Contentment A state of mind in which one's desires are confined to his lot whatever it may be (Ti1 6:6; Co2 9:8). It is opposed to envy (Jam 3:16), avarice (Heb 13:5), ambition (Pro 13:10), anxiety (Mat 6:25, Mat 6:34), and repining (Co1 10:10). It arises from the inward disposition, and is the offspring of humility, and of an intelligent consideration of the rectitude and benignity of divine providence (Psa 96:1, Psa 96:2; 145), the greatness of the divine promises (Pe2 1:4), and our own unworthiness (Gen 32:10); as well as from the view the gospel opens up to us of rest and peace hereafter (Rom 5:2).
Conversation Generally the goings out and in of social intercourse (Eph 2:3; Eph 4:22; R.V., "manner of life"); one's deportment or course of life. This word is never used in Scripture in the sense of verbal communication from one to another (Psa 50:23; Heb 13:5). In Phi 1:27; Phi 3:20, a different Greek word is used. It there means one's relations to a community as a citizen, i.e., citizenship.
Conversion The turning of a sinner to God (Act 15:3). In a general sense the heathen are said to be "converted" when they abandon heathenism and embrace the Christian faith; and in a more special sense men are converted when, by the influence of divine grace in their souls, their whole life is changed, old things pass away, and all things become new (Act 26:18). Thus we speak of the conversion of the Philippian jailer (Acts 16:19-34), of Paul (Acts 9:1-22), of the Ethiopian treasurer (Act 8:26), of Cornelius (Acts 10), of Lydia (Act 16:13), and others. (See REGENERATION.)
Convocation A meeting of a religious character as distinguished from congregation, which was more general, dealing with political and legal matters. Hence it is called an "holy convocation." Such convocations were the Sabbaths (Lev 23:2, Lev 23:3), the Passover (Exo 12:16; Lev 23:7, Lev 23:8; Num 28:25), Pentecost (Lev 23:21), the feast of Trumpets (Lev 23:24; Num 29:1), the feast of Weeks (Num 28:26), and the feast of Tabernacles (Lev 23:35, Lev 23:36). The great fast, the annual day of atonement, was "the holy convocation" (Lev 23:27; Num 29:7).
Cook A person employed to perform culinary service. In early times among the Hebrews cooking was performed by the mistress of the household (Gen 18:2; Jdg 6:19), and the process was very expeditiously performed (Gen 27:3, Gen 27:4, Gen 27:9, Gen 27:10). Professional cooks were afterwards employed (Sa1 8:13; Sa1 9:23). Few animals, as a rule, were slaughtered (other than sacrifices), except for purposes of hospitality (Gen 18:7; Luk 15:23). The paschal lamb was roasted over a fire (Exo 12:8, Exo 12:9; Ch2 35:13). Cooking by boiling was the usual method adopted (Lev 8:31; Exo 16:23). No cooking took place on the Sabbath day (Exo 35:3).
Coos (Written Cos in the R.V.) A small island, one of the Sporades in the Aegean Sea, in the north-west of Rhodes, off the coast of Caria. Paul on his return from his third missionary journey, passed the night here after sailing from Miletus (Act 21:1). It is now called Stanchio.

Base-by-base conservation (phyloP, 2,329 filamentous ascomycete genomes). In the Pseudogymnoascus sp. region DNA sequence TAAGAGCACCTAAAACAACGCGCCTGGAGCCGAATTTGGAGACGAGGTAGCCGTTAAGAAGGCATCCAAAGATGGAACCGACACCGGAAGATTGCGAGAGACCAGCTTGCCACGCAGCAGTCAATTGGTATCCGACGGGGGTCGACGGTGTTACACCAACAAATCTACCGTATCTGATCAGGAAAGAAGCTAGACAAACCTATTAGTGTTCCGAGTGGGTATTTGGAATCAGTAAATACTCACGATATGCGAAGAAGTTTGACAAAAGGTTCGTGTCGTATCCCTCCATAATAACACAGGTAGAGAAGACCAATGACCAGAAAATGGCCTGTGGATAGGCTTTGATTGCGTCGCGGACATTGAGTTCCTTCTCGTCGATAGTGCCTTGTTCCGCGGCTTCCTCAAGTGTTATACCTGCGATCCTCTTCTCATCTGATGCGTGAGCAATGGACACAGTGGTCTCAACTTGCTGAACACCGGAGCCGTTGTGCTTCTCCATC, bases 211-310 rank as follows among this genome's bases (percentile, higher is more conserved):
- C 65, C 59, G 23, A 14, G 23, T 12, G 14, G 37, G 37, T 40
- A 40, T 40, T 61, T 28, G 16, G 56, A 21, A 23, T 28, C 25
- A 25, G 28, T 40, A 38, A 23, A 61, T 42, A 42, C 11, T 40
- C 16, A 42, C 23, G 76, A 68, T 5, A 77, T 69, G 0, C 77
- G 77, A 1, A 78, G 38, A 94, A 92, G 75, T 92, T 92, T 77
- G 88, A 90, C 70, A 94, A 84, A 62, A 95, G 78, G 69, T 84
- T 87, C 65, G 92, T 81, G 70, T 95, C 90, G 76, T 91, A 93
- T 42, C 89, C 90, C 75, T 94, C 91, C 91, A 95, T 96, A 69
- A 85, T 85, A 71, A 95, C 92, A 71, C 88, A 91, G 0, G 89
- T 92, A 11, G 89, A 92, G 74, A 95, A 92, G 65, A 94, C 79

Copper Derived from the Greek kupros (the island of Cyprus), called "Cyprian brass," occurs only in the Authorized Version in Ezr 8:27. Elsewhere the Hebrew word (nehosheth) is improperly rendered "brass," and sometimes "steel" (Sa2 22:35; Jer 15:12). The "bow of steel" (Job 20:24; Psa 18:34])should have been "bow of copper" (or "brass," as in the R.V.). The vessels of "fine copper" of Ezr 8:27 were probably similar to those of "bright brass" mentioned in Kg1 7:45; Dan 10:6. Tubal-cain was the first artificer in brass and iron (Gen 4:22). Hiram was noted as a worker in brass (Kg1 7:14). Copper abounded in Palestine (Deu 8:9; Isa 60:17; Ch1 22:3, Ch1 22:14). All sorts of vessels in the tabernacle and the temple were made of it (Lev 6:28; Num 16:39; Ch2 4:16; Ezr 8:27); also weapons of war (Sa1 17:5, Sa1 17:6, Sa1 17:38; Sa2 21:16). Iron is mentioned only four times (Gen 4:22; Lev 26:19; Num 31:22; Num 35:16) in the first four books of Moses, while copper (rendered "brass") is mentioned forty times. (See BRASS.) We find mention of Alexander (q.v.), a "coppersmith" of Ephesus (Ti2 4:14).
Cor This Hebrew word, untranslated, denotes a round vessel used as a measure both for liquids and solids. It was equal to one homer, and contained ten ephahs in dry and ten baths in liquid measure (Eze 45:14). The Rabbins estimated the cor at forty-five gallons, while Josephus estimated it at about eighty-seven. In Kg1 4:22; Kg1 5:11; Ch2 2:10; Ch2 27:5, the original word is rendered "measure."
Coral Heb. ramoth , meaning "heights;" i.e., "high-priced" or valuable things, or, as some suppose, "that which grows high," like a tree (Job 28:18; Eze 27:16), according to the Rabbins, red coral, which was in use for ornaments. The coral is a cretaceous marine product, the deposit by minute polypous animals of calcareous matter in cells in which the animal lives. It is of numberless shapes as it grows, but usually is branched like a tree. Great coral reefs +and coral islands abound in the Red Sea, whence probably the Hebrews derived their knowledge of it. It is found of different colours, white, black, and red. The red, being esteemed the most precious, was used, as noticed above, for ornamental purposes.
Corban A Hebrew word adopted into the Greek of the New Testament and left untranslated. It occurs only once (Mar 7:11). It means a gift or offering consecrated to God. Anything over which this word was once pronounced was irrevocably dedicated to the temple. Land, however, so dedicated might be redeemed before the year of jubilee (Lev 27:16). Our Lord condemns the Pharisees for their false doctrine, inasmuch as by their traditions they had destroyed the commandment which requires children to honour their father and mother, teaching them to find excuse from helping their parents by the device of pronouncing "Corban" over their goods, thus reserving them to their own selfish use.